Career Magazine

Wedding Planner Q&A – “Should I Partner with Another Wedding Planner?”

By Sharonhill @sharonhill

Wedding Planner Partnerships

If you’re a new wedding planner, partnering with another planner might be a great idea but here are some things to consider before you go into business with someone else.


I have a question about partnerships. I started my wedding planning business about a year ago and I’ve only planned one wedding since. I know I need to improve on my marketing, so I’m really working on it now. However, I worked with another planner this past weekend and we really worked well together. She asked if I’d be interested in partnering with her. I think what she meant was, me maybe putting my business on hold for a minute and working with her to coordinate or work at the weddings that she has lined up.

Should I work with her to gain experience?


I’m glad you recognize the need to work on your marketing. When a wedding planner struggles, it’s often not because the planner isn’t great, it’s because the planner doesn’t realize the importance of making marketing a priority and hasn’t done what it takes to attract brides.

Before you can decide whether it’s worth it to work with this other planner, the two of you need to sit down and discuss what “partnering” means. Is she really just asking you to work for her, to be her assistant? If so, would it mean you couldn’t plan any weddings on your own, without her? Also, what kind of work would you get? What kind of skills would working for her give you? How much would she be willing to pay you?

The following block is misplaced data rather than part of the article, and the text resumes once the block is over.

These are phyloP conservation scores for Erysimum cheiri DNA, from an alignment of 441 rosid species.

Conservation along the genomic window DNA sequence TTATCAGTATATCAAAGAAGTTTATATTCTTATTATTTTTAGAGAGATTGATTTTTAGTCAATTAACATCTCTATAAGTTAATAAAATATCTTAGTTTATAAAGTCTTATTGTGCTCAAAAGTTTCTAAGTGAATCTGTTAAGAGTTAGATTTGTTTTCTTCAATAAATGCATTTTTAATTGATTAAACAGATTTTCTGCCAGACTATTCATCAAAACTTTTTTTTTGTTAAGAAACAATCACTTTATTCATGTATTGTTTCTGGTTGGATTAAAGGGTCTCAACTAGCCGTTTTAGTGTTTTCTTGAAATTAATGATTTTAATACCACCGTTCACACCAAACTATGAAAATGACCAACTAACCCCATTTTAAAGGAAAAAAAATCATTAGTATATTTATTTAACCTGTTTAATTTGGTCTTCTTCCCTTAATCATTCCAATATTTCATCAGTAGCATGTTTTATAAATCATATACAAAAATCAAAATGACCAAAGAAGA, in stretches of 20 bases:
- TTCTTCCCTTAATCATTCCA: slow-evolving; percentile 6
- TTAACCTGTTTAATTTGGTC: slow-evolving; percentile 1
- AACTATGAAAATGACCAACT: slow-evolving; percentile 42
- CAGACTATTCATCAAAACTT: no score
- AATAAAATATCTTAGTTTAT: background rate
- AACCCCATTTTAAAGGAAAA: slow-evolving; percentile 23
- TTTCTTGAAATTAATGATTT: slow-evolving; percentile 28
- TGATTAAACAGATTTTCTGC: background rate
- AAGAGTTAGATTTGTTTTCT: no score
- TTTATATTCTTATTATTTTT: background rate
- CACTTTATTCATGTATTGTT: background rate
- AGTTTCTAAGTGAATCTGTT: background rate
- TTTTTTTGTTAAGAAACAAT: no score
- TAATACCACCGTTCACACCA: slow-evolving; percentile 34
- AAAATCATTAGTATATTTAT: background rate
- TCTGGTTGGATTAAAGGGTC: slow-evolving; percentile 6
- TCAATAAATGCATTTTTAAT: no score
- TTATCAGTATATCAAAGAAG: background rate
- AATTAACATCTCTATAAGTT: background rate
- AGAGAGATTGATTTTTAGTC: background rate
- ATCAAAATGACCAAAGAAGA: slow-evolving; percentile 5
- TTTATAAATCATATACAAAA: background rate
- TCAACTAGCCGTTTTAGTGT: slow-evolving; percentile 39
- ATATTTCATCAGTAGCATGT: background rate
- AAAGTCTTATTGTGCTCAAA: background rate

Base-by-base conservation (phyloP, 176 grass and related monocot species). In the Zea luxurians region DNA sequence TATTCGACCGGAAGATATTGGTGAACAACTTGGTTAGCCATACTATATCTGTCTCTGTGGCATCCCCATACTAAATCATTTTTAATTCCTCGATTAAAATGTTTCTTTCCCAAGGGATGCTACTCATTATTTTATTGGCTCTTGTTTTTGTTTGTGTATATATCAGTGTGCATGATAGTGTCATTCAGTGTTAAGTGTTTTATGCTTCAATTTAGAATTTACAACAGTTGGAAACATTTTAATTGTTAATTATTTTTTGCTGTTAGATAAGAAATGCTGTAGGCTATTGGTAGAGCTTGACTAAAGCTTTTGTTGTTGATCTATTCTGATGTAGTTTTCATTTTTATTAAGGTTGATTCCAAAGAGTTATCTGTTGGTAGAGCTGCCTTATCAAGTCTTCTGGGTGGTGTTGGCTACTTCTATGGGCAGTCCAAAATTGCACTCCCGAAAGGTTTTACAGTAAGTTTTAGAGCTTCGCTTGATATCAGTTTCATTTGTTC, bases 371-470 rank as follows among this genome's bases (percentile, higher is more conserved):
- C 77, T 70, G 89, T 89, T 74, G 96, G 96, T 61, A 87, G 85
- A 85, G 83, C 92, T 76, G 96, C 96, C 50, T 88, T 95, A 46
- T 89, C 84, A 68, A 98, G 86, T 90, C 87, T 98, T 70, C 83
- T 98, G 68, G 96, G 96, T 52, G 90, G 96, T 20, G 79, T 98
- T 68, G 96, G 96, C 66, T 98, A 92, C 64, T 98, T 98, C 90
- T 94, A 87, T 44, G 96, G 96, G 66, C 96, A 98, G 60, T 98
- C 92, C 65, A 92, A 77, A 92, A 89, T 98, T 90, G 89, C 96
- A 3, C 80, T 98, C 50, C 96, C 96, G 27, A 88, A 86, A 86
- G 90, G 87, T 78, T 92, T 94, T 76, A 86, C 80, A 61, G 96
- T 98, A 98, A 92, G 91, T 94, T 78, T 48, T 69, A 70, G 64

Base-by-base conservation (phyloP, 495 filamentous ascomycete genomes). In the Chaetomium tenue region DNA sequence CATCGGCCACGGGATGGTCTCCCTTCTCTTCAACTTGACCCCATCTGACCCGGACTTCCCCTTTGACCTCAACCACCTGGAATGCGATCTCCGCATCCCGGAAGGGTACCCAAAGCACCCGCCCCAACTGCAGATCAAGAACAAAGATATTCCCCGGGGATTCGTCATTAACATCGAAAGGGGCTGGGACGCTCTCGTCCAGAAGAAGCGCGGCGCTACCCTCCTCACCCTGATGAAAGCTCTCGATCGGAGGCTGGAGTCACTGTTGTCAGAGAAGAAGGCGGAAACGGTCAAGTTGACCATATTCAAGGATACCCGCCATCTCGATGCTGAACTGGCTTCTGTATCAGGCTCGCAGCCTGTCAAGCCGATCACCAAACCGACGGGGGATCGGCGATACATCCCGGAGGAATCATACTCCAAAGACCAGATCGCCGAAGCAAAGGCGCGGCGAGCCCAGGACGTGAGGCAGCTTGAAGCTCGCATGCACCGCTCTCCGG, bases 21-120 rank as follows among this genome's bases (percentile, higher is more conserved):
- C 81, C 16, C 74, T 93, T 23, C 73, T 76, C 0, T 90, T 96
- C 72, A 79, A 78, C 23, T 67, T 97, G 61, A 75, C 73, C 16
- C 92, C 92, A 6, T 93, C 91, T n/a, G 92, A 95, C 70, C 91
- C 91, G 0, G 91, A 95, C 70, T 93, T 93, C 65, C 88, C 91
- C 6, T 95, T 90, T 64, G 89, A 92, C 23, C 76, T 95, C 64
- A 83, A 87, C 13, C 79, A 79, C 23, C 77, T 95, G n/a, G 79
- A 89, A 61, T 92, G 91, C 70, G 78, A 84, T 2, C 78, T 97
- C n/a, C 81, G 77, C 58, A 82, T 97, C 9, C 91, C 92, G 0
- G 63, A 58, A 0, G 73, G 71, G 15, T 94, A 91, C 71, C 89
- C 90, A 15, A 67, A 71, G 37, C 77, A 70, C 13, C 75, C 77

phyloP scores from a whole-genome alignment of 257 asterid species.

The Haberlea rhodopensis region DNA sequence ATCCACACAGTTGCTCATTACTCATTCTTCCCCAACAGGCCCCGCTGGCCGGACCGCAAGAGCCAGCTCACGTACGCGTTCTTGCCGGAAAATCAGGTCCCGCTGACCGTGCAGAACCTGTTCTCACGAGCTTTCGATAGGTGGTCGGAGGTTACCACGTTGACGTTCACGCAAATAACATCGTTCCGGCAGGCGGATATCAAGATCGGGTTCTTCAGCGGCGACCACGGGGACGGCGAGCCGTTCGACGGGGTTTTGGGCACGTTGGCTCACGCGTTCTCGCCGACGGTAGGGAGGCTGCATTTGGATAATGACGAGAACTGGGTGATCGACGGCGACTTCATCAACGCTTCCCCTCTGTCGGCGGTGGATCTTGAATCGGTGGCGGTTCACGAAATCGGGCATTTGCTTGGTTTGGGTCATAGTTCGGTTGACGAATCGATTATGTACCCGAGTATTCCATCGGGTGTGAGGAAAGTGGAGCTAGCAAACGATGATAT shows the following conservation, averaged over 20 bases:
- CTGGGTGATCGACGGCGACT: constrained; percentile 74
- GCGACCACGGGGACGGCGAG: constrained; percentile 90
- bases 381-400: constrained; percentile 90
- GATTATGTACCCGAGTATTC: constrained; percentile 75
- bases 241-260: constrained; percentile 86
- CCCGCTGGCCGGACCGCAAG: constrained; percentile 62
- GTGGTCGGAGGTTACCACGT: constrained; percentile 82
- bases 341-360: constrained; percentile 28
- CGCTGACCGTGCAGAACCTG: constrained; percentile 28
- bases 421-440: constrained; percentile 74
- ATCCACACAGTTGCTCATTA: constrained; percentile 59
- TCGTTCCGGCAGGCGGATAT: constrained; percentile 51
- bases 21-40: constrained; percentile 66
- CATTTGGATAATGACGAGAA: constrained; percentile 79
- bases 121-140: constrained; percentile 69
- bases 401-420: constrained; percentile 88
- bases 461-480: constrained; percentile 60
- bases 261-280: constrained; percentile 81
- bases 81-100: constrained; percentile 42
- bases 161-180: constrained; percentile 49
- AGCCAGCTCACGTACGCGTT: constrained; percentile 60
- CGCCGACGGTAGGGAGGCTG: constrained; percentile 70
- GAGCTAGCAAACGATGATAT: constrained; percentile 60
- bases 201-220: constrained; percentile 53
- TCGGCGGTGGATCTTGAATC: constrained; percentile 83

If she is asking you to be a “partner,” is it possible to work together only when one of you needs extra assistance? Then allow both of you to maintain your own separate businesses and separate lists of brides?

If you do work together in some way, be sure you’re very clear about the roles and responsibilities each of you will have and how you will divide the profits. Also, decide who owns the rights to any wedding designs and any clients in the event one of you decides to end the partnership. Get agreements in writing. A contract, written with the help of an attorney, will protect both of you and help you be clear on your responsibilities and your pay.

And if you have a pressing question about starting or running your wedding planning business, you can send me an email at [email protected] I will answer them on this blog or in my ezine, “Wedding Planner Tips,” which you can subscribe to here.

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